|Flag I fly on my front porch. I want America first, too, Donald. It's also my flag.|
Much has been written by wiser people about Donald Trump’s surprising rise to presumptive GOP nominee.
It’s been an event I’ve watched with more than a touch of trepidation. Trump seems clearly to be one of the most ill-informed, inexperienced, walking-talking disasters to ever run for president. The established political rules, such as they are, are clearly off in this election cycle, and that creates a clear sense of unease in the media.
Leave behind the trope about the “liberal media,” which was always a bit too simplistic anyway, and is less true in a media landscape where the Wall Street Journal and Fox News are wildly popular. The media indeed have some biases built into them, but the political one isn’t necessarily the most important.
The media in America are creatures of large corporations that are both hated and loved by their employees. Two competing biases can be seen in the media—that business is evil (perhaps reflecting the actual experience of severely underpaid and insecure media employees), and that the only viable, “correct” form of economics is free-market capitalism.
That second economic bias reflects a strong pro status-quo bias in American media that is not always recognized. And some of what is happening in the media now is status-quo panic.
Let me join in. EEEEEK!
Whatever else you can say about Donald Trump, he clearly is not status quo—but not in some coherent, offers-a-clear-alternative, way. Trump is the inarticulate rage candidate, the burn-the-house-down candidate. And while I can understand the impetus for that feeling, its irrational expression doesn’t say anything positive about the body politics’ ability to think clearly.
Take facts, for example. Although people diss Hillary Clinton as being a habitual liar, on political issues and claims, it’s clearly Trump who is the champion liar, and the competition isn’t very close. See the Politifact ratings of both. For Donald Trump, 77 percent of his statements are rated mostly false, false or pants-on-fire lies. For Hillary Clinton, 73 percent of her statements are rated half true, mostly true and true. When Trump talks, you know he lies because his lips are moving. When Hillary Clinton talks, you can easily disagree with her policy positions, but she is usually citing facts, not wild conspiracy theories or internet hoaxes.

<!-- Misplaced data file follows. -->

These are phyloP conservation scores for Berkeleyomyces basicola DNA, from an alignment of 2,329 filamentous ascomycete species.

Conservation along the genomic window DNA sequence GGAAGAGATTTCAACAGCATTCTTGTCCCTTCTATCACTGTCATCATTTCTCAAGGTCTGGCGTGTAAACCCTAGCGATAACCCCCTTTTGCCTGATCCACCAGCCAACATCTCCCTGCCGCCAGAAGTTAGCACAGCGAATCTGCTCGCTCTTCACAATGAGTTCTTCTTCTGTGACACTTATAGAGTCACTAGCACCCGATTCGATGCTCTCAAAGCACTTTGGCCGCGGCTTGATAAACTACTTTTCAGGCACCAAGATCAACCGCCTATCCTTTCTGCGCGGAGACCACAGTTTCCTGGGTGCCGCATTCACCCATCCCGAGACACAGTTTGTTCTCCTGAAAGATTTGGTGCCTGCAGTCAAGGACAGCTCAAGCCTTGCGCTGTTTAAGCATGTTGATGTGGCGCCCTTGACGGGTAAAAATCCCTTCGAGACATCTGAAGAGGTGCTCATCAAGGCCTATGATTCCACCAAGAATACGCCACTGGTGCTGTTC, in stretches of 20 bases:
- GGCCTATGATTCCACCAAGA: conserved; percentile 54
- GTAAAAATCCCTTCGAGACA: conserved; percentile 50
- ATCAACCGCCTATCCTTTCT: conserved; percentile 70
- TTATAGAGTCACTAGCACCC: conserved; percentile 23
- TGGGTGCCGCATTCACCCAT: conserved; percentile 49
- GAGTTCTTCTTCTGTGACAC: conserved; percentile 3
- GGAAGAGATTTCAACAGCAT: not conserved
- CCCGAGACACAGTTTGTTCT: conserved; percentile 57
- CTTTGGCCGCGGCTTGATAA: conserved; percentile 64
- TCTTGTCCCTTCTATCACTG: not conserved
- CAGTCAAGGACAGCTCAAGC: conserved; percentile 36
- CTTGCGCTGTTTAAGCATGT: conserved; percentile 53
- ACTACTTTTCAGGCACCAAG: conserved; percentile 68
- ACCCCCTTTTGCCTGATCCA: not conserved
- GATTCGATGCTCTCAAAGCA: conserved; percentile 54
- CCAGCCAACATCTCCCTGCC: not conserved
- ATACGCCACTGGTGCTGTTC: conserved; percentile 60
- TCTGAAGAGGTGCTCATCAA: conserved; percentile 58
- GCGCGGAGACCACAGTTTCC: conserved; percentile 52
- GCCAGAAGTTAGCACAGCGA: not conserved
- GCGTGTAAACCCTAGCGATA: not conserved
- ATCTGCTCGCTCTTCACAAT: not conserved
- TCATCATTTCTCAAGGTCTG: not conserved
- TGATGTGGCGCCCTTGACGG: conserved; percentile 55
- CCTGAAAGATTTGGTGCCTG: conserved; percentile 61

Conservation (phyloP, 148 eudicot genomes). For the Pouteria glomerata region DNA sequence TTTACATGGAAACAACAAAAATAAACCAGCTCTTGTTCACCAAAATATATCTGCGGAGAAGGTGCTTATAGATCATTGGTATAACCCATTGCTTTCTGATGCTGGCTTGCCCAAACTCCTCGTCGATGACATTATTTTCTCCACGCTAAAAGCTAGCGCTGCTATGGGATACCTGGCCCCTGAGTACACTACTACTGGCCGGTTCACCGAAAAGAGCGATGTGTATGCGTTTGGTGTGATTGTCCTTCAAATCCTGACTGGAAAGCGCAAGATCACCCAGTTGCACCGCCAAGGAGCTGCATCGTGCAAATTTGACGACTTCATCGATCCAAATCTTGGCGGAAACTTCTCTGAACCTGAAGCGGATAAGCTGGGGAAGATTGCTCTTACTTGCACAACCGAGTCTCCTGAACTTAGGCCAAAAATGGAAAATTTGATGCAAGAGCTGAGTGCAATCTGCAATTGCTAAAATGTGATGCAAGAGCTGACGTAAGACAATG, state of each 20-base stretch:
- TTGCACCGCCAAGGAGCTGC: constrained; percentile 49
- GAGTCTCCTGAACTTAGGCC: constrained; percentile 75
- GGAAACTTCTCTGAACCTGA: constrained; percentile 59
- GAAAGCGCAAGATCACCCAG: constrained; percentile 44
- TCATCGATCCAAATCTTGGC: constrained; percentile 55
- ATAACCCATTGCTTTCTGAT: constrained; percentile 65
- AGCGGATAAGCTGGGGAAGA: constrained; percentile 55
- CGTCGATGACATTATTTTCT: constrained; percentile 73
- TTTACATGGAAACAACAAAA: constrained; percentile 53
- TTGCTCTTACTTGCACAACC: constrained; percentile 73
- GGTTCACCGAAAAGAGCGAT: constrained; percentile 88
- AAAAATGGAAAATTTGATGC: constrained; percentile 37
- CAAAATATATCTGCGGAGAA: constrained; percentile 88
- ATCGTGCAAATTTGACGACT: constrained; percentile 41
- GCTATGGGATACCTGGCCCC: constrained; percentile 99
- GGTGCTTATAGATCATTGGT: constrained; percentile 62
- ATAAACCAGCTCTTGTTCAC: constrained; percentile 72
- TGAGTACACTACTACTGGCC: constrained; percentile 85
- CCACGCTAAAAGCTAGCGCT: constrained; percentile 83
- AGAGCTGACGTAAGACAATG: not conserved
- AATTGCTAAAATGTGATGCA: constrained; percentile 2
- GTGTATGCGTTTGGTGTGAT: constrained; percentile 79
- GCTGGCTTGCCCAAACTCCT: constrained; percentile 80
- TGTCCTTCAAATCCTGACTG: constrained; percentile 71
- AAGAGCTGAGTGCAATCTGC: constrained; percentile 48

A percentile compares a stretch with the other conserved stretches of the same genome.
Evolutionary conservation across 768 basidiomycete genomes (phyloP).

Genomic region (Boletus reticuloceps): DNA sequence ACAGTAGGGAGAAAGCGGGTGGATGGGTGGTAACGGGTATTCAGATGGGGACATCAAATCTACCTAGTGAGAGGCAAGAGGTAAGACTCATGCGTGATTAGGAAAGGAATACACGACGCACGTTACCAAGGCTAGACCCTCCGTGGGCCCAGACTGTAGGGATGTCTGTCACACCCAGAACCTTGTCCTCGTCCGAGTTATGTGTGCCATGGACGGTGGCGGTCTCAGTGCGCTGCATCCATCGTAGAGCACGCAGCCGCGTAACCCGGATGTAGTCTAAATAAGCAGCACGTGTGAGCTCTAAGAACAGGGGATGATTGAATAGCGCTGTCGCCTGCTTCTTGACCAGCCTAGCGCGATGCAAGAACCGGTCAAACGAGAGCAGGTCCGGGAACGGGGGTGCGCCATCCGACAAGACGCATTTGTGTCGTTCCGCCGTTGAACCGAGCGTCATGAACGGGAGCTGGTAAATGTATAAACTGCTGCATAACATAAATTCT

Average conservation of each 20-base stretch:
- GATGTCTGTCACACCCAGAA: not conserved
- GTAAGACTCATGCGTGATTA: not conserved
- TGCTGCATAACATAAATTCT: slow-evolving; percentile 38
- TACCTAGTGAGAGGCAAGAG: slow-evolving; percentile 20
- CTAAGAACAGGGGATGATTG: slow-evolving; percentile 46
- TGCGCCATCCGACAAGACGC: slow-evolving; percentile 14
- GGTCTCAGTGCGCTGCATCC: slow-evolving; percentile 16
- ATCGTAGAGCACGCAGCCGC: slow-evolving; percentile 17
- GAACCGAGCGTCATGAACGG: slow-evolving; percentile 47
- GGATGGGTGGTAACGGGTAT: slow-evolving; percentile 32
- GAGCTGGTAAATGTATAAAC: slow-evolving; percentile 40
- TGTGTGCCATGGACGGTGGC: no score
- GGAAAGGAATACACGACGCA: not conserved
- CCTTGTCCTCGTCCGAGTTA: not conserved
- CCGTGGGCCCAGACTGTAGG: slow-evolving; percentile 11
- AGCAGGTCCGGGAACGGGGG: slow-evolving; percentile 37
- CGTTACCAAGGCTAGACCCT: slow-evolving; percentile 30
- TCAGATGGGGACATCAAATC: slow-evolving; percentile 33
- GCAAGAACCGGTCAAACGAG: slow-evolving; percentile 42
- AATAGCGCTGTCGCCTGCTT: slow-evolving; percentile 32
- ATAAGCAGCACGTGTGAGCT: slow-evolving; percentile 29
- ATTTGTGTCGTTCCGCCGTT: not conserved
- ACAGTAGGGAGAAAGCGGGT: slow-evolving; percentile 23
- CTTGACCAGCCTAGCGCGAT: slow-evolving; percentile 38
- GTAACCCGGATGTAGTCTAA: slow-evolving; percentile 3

I am a bit worried about a Hillary Clinton presidency. The Bill Clinton years, fondly remembered as they are, also featured a dark underside, a Machiavellian political machine that Hillary was a key part of. Its return to power doesn’t fill me with glee. But Clinton, flawed as she is, is not Trump. And Trump is a genuinely dangerous character, a man whose thin skin and shoot-from-the-hip style would be disastrous if he is elected. Clinton may not be the fairy princess, but she does understand government and is a cautious, wily politician. As a president, we’re far better off with a cautious, wily politician than an ignorant egomaniac.
I know, that’s opinion, not fact, but I’m being honest about where I stand.
Trump promotes a false “Americanism” that isn’t really very American at all. And he is partly a media-created creature—a reality TV star whose political rise has been largely fueled by his greatest talent, which is to draw attention to himself. He may be a policy idiot, but he’s a self-aggrandizing genius. He’s a salesman who knows how to suck all of the media oxygen away from anybody else.
And, as the raucous, entertaining and rather scary primary campaigns are now ending, I’m worried that Trump’s media savvy might continue to make up for his total political incompetence. It feels as if a vast portion of the electorate lives in their own internet gated communities, where opposing views and facts are not welcome.